Why Extinction Rebellion is the antithesis of progress - Brian Monteith
Political activists who take to silencing their perceived opposition expose themselves as the true fascists of our age – resorting to censorship and physical force to triumph over debate and reason. Why? Because they are without or cannot articulate convincing arguments that are able to persuade the majority of us to believe their views. Faced with rejection they choose to impose their will – inflicting the greatest suffering on those they claim to be helping – the poorest or most disadvantaged in society.
There should be no equivocation from the truth: Extinction Rebellion and its adherents do not want to convert people to their cause, they literally wish to enslave us all to an economic future akin to the dark ages. The UK government is committed to a net zero carbon economy by 2050 – a target date that can be debated as being unambitious – but to argue the date should be 2025, as Extinction Rebellion does, is to seek our economy to move backwards, economic growth vaporising to becoming permanent recession and killing the tax revenues that generate the public services so many vulnerable people rely on.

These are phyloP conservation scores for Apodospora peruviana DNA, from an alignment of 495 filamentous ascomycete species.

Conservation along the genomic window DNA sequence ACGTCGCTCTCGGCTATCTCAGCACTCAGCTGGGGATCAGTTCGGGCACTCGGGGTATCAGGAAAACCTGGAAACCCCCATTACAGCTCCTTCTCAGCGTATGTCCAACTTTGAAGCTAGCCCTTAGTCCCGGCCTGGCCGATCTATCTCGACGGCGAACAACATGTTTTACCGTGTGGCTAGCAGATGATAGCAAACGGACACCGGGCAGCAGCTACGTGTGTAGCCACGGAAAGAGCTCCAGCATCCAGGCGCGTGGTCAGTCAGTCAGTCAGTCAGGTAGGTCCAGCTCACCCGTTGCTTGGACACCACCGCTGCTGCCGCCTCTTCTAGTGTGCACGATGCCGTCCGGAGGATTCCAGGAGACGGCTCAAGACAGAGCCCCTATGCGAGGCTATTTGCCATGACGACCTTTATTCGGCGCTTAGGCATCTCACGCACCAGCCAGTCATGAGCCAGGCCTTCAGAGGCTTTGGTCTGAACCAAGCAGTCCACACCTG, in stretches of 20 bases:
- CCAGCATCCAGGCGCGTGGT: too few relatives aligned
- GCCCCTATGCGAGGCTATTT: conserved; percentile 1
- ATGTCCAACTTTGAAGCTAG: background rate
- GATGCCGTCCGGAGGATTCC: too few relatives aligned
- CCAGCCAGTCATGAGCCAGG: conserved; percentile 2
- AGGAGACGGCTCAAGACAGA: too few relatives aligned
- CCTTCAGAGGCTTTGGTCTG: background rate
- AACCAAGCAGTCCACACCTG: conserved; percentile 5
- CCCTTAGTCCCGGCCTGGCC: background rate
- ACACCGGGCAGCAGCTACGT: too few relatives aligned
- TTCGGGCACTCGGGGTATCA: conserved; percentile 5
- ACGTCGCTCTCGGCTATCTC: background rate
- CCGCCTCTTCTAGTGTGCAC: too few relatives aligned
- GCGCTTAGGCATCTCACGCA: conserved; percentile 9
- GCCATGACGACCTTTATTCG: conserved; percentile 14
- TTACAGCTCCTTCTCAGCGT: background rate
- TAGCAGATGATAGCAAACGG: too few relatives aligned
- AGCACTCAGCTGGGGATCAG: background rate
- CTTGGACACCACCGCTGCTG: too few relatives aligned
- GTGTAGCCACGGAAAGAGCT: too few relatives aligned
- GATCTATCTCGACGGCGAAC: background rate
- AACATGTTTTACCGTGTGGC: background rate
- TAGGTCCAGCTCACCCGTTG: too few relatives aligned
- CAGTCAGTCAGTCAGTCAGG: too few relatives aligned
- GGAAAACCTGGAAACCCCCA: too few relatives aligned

The lights would literally be turned out – and there would be no use complaining to your parliament – for Extinction Rebellion would sweep that away too, replacing it with Climate Assemblies. The economic desert that would ensue would be far worse than anything we are experiencing or are about to face due to the Covid pandemic – for governments would not be able to borrow the huge sums they are currently accessing for employment and social support. Who would lend to governments that would not have tax revenues from economic growth to pay the loans back? Subsistence economies have no profits to share or invest.
The year-zero climate alarmism is misplaced. Of course there is evidence that has to be analysed and strategies devised to protect the planet, but there are no policies that will reason with people who think it right to knowingly block ambulances from entering hospitals – as I witnessed this week. In fact there is a great deal that is being done in this world to improve the changing environment for the benefit of everyone. Ironically much of it goes unreported.
Here are some things you may not know…
Even though the world’s population grew by more than two billion people in the fifteen years between 1990-2015, the number of people living in extreme poverty actually fell by 1.2 billion.
According to World Bank figures, those who consume less than $1.90 a day, adjusted for local prices, declined from 36 per cent of the World’s population in 1990 to 10 per cent in 2015 – a staggering 130,000 people a day rising out of extreme poverty. This has been achieved not by huge state investment or five-year plans but by countries such as Vietnam and India opening up domestic and international markets to free trade. When the UN’s Millennium Summit of 2000 committed to halving extreme poverty by 2015 few expected the goal to be met by 2010, but it was and the improving trend continues.